The USS Oklahoma City CLG-5/CG-5 was a fleet flagship. As such it carried two crews, one to operate the ship and one to operate the fleet. There were about 900 men in the ship's company and another 300 on the Fleet staff. The two crews were organized separately, but some duties were shared between the two organizations. I describe the Seventh Fleet crew below, for the ship was Seventh Fleet flagship while home ported in Yokosuka, Japan (while I was aboard). However the ship served as First Fleet flagship while home ported in San Diego, and the First Fleet staff organization would have been similar.

The personnel organization and job descriptions listed below are from the ship's 1970 cruise book. The head counts are approximations.

Organization of the ship's crew

The OK CIty crew included about 100 officers and 800 enlisted men. The crew was pretty much organized around the structure and function of the ship. The Departments were organized into weapons, engineering, supply and other functional units. These were subdivided into Divisions dedicated to maintaining and operating specific parts of the ship's equipment. Each Division had a Division Officer who reported to the Department Head. Department Heads reported to the Executive Officer, who reported to the Captain.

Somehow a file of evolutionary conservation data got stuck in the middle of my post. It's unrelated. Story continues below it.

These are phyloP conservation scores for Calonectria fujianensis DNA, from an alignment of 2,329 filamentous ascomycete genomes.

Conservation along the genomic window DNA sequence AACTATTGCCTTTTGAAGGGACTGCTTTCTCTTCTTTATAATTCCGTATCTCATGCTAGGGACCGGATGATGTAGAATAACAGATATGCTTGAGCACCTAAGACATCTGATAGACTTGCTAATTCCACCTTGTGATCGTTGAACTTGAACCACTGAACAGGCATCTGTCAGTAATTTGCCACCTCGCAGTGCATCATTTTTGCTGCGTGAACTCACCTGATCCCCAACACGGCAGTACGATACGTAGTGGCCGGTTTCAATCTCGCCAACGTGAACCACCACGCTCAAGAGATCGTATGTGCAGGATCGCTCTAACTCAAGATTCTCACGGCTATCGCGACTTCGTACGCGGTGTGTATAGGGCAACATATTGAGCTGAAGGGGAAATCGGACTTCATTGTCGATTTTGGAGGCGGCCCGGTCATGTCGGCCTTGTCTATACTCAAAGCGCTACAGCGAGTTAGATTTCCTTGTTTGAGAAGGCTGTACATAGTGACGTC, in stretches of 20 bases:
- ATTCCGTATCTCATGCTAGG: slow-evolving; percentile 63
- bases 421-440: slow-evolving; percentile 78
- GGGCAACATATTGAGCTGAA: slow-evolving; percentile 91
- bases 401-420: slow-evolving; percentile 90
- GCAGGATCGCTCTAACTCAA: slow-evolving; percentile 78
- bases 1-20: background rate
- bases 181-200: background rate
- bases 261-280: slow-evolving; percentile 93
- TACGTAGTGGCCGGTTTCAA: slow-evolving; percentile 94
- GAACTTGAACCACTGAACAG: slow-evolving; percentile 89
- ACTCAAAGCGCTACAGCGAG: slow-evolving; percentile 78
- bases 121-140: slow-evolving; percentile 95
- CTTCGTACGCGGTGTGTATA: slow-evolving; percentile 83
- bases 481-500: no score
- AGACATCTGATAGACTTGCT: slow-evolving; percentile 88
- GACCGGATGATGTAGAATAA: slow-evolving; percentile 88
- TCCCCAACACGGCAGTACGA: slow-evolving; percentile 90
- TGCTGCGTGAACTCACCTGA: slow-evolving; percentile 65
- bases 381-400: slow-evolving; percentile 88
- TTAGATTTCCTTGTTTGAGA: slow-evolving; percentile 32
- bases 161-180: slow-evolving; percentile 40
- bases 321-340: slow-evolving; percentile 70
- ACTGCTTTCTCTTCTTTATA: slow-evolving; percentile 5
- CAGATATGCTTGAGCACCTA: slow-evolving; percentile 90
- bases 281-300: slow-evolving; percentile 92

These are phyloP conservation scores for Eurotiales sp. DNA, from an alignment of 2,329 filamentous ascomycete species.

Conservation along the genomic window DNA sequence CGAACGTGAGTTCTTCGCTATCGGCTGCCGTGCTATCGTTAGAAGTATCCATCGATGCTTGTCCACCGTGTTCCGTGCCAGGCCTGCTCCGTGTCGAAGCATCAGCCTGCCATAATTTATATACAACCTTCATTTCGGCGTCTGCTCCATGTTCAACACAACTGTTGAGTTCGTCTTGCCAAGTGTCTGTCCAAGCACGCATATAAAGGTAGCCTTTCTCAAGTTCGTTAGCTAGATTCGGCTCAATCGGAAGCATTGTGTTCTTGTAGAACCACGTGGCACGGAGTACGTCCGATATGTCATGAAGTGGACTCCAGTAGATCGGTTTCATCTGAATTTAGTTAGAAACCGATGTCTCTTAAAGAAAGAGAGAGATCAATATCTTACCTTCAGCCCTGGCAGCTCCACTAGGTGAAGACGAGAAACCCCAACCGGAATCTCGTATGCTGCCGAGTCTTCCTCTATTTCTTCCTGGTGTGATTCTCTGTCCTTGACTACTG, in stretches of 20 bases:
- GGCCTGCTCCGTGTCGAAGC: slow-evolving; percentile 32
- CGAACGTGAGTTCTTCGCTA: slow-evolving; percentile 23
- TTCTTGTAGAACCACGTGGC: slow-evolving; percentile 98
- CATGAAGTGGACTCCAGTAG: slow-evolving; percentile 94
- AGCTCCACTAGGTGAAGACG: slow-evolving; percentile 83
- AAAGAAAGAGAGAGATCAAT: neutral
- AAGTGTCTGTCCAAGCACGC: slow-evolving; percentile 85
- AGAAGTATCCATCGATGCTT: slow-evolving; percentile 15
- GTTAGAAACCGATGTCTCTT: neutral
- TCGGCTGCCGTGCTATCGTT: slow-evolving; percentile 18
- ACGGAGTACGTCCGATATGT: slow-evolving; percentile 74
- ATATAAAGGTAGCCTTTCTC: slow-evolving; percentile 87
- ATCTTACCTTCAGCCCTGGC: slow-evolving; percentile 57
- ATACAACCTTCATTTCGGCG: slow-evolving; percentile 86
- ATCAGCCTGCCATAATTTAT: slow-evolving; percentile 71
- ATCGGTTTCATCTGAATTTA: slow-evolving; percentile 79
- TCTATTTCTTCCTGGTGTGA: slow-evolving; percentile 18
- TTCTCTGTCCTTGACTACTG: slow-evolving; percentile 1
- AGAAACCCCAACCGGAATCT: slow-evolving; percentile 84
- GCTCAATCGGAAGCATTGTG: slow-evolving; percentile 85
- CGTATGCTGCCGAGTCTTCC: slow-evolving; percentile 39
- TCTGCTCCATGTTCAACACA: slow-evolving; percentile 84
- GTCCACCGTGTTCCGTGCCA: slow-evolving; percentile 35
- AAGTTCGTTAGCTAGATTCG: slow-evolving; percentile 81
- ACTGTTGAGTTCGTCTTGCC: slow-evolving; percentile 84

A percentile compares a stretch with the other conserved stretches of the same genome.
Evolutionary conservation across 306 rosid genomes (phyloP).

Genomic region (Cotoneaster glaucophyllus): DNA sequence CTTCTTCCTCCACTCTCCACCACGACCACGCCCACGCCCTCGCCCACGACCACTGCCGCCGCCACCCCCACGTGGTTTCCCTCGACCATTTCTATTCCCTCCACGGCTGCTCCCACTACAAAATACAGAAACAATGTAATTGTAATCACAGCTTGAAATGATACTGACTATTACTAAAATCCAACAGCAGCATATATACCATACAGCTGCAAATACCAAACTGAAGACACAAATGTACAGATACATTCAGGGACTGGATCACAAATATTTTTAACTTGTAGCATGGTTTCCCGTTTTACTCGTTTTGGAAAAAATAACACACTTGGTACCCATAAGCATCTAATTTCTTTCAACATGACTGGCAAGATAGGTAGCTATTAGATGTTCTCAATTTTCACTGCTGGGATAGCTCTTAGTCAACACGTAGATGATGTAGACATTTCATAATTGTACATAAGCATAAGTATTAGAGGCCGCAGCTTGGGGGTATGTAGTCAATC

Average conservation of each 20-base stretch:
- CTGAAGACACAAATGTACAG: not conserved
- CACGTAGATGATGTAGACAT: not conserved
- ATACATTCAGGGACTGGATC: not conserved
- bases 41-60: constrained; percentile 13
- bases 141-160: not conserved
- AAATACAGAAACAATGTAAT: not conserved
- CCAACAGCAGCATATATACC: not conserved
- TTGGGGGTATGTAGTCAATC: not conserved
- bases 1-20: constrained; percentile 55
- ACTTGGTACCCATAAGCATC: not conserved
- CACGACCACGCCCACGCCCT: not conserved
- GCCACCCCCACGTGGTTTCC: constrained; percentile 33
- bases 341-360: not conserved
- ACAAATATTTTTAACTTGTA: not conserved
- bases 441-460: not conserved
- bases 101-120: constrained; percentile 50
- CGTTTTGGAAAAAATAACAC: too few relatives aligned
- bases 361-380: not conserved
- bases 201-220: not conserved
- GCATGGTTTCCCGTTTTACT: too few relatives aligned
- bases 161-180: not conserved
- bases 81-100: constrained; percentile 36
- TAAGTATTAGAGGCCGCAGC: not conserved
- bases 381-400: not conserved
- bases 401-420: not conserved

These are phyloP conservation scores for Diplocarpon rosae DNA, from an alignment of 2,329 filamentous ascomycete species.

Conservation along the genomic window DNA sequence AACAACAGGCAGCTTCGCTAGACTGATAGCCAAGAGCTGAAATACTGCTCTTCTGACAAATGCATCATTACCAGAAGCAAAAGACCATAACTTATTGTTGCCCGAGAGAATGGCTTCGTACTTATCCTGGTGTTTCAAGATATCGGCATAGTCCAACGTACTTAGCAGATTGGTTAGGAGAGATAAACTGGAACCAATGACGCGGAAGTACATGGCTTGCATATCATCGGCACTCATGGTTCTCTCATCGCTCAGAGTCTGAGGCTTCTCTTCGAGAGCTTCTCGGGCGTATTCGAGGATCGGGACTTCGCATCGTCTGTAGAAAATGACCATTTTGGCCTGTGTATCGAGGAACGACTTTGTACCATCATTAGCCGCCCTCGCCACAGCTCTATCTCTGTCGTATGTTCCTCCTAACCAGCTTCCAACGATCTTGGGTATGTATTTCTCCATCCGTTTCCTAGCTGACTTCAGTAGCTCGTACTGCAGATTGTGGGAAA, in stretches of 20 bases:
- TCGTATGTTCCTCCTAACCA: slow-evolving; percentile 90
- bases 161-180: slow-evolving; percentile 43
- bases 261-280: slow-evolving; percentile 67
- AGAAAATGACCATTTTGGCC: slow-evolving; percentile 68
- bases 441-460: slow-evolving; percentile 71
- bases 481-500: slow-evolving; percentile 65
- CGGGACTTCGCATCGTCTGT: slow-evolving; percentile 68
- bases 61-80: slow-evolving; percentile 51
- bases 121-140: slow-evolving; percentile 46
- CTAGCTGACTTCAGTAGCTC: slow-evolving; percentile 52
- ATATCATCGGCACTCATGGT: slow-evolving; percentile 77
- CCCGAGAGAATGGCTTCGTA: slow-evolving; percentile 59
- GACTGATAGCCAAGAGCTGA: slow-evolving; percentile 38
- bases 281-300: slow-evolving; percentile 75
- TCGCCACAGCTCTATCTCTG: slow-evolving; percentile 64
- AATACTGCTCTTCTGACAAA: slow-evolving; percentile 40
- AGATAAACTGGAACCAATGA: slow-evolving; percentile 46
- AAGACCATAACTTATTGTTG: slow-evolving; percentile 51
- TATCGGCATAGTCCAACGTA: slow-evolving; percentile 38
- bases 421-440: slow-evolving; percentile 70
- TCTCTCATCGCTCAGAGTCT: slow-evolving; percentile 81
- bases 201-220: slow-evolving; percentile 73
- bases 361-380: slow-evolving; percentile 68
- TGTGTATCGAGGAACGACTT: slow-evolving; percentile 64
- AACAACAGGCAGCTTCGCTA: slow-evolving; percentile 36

Commanding Officer

The Captain was the senior officer in charge of the ship - it was his "boat." He bore full responsibility for everything the ship did and everything that happened on the ship. The CO was responsible for making the ship carry out it's assigned missions.

Executive Officer
The XO was second in command of the ship. He was responsible for ensuring the ship was capable of carrying out it's assigned duties.

Administrative Department
Executive Officer
10 officers
30 men
These men operated the Captain's Office, Personnel Office, Training and Education Office, Public Affairs Office, Post Office, Chaplain's Assistants, Legal and Master at Arms. They kept ship and personnel records, published the ships newspaper and Sooner magazine, delivered the mail, ran the ship's radio station and helped with church services, legal assistance, and assigned berthing.

Engineering Department
Engineering Officer
23 officers

A Division
40 men
The "A gang" maintained and operated auxiliary equipment, refrigeration systems, hot water heaters, boats, air conditioning, laundry equipment, machine shops, the anchor windlasses, steering gear, and evaporators (fresh water distillation units).

B Division
56 men
These men operated the ship's four boilers and auxiliary equipment in the firerooms. They also tested the ship's drinking water, boiler water and fuel oil. They were called the "black gang."

E Division
29 men
The electrical division maintained the ship's electrical power systems, lighting and interior communications systems, alarm systems, gyro compass and movie projectors.

M Division
50 men
They maintained the ship's four engines, four turbo generators and four air compressors. The division provided propulsion, compressed air and electrical power for the ship.

R Division
27 men
They performed mechanical and structural repairs aboard ship. They maintained fire and flushing systems, drains, damage control equipment and the watertight integrity of the ship. They operated the metal shop, pipe shop, damage control shop and carpenter shop.

Medical and Dental Department
Medical Officer
3 officers
13 men